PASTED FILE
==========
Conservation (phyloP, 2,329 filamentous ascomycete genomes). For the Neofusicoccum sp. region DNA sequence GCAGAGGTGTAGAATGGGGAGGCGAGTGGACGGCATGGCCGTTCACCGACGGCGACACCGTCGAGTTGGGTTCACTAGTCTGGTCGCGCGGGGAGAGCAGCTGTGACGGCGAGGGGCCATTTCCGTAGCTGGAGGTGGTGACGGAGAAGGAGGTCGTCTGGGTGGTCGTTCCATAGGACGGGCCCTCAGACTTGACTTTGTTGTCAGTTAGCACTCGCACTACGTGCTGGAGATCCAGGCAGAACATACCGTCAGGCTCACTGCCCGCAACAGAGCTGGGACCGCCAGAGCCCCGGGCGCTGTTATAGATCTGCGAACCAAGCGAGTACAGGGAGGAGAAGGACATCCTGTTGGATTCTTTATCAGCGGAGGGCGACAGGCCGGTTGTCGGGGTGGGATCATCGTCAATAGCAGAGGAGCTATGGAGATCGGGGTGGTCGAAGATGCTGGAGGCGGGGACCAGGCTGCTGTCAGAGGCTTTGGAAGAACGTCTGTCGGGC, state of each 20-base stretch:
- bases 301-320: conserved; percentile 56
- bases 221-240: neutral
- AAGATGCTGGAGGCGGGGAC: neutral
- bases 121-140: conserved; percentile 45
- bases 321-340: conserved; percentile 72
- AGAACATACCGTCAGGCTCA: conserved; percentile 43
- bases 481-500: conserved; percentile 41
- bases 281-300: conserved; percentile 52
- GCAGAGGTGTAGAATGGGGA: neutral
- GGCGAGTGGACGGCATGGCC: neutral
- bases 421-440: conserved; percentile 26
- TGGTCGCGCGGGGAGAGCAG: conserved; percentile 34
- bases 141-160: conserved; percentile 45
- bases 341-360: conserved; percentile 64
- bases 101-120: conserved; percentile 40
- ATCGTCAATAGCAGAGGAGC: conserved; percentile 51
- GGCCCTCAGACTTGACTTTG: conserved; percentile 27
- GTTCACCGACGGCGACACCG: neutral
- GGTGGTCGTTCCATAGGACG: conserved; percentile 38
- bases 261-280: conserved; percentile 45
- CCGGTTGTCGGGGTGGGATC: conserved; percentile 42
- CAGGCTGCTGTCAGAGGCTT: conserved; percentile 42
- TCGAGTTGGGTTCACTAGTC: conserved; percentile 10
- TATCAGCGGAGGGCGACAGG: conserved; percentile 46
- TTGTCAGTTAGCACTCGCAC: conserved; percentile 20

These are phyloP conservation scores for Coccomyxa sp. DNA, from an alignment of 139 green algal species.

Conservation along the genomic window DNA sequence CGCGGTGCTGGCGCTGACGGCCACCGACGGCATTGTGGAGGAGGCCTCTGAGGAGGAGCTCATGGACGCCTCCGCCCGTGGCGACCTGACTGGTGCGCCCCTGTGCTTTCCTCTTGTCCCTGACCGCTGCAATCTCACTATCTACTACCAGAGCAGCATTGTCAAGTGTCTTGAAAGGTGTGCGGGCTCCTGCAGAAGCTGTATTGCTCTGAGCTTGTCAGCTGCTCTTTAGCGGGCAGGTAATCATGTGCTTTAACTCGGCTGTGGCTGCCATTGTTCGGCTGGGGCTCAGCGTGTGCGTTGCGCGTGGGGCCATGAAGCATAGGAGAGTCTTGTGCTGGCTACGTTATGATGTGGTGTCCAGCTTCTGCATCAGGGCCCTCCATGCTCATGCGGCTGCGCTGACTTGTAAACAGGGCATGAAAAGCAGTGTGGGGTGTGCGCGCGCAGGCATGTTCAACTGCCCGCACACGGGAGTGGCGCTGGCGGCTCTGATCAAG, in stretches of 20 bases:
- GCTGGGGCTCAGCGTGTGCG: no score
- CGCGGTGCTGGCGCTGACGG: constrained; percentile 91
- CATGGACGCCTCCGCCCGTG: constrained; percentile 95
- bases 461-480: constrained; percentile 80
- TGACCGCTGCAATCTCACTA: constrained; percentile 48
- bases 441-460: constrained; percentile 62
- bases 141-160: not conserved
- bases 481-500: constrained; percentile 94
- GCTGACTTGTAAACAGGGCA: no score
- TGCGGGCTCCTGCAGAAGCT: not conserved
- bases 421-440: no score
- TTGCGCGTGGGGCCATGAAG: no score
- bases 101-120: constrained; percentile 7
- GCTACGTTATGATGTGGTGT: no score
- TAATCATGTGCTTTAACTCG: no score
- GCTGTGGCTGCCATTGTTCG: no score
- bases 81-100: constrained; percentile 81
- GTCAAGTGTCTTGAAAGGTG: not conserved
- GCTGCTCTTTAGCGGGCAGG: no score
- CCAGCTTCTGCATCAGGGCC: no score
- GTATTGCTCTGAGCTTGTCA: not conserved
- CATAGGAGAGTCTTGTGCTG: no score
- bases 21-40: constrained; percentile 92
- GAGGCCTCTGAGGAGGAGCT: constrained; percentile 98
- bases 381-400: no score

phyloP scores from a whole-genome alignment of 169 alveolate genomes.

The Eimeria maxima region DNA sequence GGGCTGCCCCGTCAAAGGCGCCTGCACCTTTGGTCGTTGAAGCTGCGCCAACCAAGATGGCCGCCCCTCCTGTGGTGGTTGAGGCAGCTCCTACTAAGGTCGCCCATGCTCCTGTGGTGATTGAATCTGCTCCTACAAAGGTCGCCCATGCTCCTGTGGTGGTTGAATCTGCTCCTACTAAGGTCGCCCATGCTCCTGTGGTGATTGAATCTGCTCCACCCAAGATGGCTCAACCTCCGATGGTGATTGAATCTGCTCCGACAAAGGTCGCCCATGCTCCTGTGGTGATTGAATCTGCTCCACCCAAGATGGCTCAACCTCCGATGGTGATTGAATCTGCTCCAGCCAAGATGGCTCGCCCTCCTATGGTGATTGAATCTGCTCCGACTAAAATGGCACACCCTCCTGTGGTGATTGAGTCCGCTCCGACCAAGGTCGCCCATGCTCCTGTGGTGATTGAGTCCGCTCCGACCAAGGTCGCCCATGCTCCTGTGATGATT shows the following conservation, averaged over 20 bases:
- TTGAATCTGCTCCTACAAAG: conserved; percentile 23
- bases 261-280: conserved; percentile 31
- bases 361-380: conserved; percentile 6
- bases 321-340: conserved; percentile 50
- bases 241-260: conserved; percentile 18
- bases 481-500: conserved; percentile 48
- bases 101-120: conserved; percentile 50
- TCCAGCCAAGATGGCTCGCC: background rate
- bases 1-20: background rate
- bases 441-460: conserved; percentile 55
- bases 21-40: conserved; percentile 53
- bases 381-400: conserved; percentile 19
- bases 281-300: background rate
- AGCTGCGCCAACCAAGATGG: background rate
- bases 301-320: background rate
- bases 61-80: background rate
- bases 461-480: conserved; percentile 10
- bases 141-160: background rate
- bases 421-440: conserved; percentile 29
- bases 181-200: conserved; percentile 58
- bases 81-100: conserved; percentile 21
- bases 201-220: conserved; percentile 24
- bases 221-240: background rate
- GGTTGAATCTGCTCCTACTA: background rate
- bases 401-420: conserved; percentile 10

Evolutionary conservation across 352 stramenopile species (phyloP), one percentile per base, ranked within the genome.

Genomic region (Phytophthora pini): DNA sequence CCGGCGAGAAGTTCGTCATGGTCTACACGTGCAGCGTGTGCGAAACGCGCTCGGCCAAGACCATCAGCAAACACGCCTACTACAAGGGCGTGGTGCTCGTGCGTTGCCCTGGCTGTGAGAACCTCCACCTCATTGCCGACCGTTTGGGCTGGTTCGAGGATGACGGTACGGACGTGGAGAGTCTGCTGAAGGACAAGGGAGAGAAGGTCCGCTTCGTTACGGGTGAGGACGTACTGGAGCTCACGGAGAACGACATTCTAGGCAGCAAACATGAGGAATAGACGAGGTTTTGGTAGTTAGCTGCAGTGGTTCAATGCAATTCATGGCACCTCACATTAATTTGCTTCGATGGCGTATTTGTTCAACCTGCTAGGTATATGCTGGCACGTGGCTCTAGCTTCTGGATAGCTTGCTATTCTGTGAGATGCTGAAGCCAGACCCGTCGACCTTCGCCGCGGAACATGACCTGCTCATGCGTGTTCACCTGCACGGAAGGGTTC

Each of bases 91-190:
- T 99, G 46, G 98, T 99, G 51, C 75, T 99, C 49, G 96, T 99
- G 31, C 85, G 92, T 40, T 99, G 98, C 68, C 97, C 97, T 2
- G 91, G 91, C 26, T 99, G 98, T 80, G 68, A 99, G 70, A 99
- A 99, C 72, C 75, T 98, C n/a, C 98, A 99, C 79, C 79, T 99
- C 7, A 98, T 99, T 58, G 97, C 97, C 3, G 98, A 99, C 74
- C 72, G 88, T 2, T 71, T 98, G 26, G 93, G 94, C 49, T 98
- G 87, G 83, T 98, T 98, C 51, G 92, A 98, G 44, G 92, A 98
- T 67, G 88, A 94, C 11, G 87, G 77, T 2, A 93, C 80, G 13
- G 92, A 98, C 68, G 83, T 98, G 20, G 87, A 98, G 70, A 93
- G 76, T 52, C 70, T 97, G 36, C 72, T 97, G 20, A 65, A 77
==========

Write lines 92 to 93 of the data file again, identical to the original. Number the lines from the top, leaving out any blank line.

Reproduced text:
- G 92, A 98, C 68, G 83, T 98, G 20, G 87, A 98, G 70, A 93
- G 76, T 52, C 70, T 97, G 36, C 72, T 97, G 20, A 65, A 77